My second visit to Comacchio was supported by Visit Comacchio and Ravenna Tourism
Comacchio’s canals might be fewer and less famous than those further north in Venice, but they hold their own share of secrets and stories. Discoveries in and around these waterways range from pre-BC Roman Ships with their wares intact to the long-lost Etruscan port of Spina. And now, the traditional fishing town sitting at the mouth of the Po River – Italy’s longest – has become an abode for a new type of resident: 20,000 pink flamingos which call the shrimp-rich waters of the Po Delta’s salt pans home.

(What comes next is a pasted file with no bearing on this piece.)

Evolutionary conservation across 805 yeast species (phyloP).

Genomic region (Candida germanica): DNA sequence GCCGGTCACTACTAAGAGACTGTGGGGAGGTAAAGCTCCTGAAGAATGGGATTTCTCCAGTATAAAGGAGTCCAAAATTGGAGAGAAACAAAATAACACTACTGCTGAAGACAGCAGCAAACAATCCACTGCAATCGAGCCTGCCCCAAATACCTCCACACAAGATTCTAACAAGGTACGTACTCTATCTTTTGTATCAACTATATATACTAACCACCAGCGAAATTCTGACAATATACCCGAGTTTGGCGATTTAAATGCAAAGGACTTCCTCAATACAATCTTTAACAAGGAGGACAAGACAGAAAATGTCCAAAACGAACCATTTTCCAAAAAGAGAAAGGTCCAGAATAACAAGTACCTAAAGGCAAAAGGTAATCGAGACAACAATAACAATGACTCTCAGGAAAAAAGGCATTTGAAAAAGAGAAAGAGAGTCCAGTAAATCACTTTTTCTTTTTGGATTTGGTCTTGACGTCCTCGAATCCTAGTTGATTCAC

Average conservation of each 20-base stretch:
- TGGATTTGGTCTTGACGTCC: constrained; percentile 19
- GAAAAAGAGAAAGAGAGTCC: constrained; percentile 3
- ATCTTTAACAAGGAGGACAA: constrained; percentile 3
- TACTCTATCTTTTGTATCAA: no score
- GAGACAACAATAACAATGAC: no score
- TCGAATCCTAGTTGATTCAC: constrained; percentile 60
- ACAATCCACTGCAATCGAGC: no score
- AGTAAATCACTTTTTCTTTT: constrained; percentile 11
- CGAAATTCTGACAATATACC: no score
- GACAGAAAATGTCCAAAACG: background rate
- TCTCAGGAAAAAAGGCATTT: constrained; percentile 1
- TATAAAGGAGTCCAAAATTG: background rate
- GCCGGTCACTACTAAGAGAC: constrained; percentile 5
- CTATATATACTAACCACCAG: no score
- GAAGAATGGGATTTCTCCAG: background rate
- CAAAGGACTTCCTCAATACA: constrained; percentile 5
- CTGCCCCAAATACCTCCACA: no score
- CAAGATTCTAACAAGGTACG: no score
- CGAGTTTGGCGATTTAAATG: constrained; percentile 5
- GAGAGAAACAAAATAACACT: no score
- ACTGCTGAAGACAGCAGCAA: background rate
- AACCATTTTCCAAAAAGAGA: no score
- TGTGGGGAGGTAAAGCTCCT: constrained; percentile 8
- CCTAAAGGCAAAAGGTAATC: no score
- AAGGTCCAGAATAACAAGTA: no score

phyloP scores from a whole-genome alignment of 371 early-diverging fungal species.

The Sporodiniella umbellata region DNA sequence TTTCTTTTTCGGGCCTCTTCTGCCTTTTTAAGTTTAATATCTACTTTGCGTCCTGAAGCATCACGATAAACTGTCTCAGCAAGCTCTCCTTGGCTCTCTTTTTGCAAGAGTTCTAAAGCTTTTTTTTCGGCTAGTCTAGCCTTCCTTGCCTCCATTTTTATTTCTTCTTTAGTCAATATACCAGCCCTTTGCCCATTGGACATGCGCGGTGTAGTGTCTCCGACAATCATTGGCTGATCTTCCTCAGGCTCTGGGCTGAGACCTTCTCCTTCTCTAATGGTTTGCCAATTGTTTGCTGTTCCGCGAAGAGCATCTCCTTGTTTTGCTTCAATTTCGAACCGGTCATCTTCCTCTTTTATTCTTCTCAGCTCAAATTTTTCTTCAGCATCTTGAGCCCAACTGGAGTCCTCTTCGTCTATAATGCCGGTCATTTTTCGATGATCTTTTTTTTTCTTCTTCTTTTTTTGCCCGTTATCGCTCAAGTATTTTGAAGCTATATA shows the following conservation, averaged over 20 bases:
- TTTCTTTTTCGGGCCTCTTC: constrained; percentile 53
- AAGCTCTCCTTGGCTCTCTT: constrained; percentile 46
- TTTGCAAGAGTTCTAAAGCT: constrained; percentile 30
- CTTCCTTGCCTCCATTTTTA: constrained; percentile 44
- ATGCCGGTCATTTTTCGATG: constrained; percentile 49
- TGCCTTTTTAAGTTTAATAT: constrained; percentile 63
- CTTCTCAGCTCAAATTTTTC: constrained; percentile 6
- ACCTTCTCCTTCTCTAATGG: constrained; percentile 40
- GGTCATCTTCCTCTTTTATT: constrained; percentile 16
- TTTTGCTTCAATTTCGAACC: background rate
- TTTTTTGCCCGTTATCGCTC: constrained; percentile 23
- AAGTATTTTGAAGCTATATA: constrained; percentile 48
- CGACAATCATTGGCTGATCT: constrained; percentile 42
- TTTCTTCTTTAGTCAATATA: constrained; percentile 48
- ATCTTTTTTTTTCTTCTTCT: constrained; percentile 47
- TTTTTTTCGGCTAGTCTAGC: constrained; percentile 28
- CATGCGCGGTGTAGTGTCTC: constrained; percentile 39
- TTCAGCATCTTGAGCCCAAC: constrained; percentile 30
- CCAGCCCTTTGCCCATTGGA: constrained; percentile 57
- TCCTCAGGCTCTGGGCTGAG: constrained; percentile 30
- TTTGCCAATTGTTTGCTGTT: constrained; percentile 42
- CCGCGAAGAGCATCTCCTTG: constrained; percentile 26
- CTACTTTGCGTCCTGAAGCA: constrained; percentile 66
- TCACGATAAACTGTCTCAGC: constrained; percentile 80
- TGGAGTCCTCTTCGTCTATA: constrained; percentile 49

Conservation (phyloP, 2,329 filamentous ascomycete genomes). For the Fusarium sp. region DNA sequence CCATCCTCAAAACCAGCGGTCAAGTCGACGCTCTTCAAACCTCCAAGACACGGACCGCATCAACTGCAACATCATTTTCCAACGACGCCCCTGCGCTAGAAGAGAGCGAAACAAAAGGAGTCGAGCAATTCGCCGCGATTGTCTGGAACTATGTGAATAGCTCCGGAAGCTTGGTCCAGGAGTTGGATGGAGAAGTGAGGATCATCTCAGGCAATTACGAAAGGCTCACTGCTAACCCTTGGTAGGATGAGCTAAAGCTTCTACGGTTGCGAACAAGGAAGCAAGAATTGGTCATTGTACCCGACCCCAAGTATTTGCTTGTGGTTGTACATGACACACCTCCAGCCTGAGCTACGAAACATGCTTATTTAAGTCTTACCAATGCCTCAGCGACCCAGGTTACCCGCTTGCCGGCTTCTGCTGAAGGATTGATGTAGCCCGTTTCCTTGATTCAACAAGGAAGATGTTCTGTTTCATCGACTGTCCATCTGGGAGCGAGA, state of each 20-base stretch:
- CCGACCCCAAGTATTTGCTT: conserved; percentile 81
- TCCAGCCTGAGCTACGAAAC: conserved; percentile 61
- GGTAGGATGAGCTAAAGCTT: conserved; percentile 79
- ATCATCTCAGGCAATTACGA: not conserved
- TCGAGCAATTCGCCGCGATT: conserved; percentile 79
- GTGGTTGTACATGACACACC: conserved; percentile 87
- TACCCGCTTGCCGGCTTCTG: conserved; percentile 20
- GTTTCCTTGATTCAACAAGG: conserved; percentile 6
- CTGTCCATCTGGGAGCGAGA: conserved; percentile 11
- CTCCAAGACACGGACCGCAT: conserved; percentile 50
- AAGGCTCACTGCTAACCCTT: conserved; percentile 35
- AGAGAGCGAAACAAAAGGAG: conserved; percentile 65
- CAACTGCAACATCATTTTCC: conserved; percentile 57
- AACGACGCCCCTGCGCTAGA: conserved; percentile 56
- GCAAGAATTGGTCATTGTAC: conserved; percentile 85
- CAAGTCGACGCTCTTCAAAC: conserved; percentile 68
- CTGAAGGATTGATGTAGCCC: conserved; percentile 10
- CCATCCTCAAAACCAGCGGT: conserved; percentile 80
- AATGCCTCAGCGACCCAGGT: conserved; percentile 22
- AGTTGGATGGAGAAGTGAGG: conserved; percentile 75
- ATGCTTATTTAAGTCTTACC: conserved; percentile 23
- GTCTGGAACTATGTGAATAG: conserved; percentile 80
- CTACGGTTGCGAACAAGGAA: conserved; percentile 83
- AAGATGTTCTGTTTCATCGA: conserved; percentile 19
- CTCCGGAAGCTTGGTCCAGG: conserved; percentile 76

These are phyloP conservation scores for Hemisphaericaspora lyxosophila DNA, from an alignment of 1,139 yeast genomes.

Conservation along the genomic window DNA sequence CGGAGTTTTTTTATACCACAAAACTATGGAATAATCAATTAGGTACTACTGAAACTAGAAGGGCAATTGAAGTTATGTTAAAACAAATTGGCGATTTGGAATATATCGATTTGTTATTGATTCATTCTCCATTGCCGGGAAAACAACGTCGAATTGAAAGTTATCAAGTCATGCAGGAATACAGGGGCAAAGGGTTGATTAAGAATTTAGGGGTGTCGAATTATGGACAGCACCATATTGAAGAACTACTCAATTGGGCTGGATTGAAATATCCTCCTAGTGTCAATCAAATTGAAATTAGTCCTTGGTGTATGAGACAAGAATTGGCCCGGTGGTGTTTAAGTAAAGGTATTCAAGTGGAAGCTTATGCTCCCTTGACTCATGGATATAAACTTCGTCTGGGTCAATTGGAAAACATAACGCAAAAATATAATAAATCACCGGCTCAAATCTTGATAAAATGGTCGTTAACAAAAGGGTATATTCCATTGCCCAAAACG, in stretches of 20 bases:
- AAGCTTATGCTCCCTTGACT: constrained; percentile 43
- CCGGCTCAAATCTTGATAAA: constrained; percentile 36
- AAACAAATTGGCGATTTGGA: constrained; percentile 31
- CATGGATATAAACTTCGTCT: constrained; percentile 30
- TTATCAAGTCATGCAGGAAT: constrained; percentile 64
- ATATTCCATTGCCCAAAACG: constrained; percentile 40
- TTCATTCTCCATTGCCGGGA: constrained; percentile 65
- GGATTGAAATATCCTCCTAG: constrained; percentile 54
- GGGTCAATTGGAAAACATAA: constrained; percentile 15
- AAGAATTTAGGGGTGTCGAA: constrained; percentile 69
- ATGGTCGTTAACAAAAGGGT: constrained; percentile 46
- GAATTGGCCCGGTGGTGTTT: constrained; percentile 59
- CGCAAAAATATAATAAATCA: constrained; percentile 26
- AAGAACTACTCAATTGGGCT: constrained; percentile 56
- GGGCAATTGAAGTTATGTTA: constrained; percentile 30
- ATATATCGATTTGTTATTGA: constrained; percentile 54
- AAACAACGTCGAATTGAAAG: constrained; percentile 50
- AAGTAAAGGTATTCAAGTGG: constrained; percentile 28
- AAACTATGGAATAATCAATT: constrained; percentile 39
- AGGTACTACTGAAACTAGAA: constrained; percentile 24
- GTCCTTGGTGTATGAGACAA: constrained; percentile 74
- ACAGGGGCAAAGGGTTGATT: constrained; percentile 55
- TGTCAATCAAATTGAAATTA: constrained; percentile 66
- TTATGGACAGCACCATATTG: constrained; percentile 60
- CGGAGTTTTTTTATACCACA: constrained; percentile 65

Having been cut off and somewhat secluded until around 1820, when the first main road was built, Comacchio developed in its own sleepy way – with some investments from the former wealthy owners, the Dukes of Este. Eel is the speciality on the plates here; fishing methods and houses remain traditional – even though the industry has suffered greatly since the 1950s – and the verdant vast lagoons and wetlands of the Po Delta and other nearby protected areas have remained pristine.
One of Italy’s hidden gems, Comacchio, is best explored slowly, spending a few days flitting between wildlife, the laid-back historic centre and the beaches. Still, I appreciate not everyone will have as much time, so below you’ll find suggestions on how to do Comacchio as a day trip and more tips on things to do in Comacchio for those planning a longer visit, including hotels and holiday resorts.
Getting to Comacchio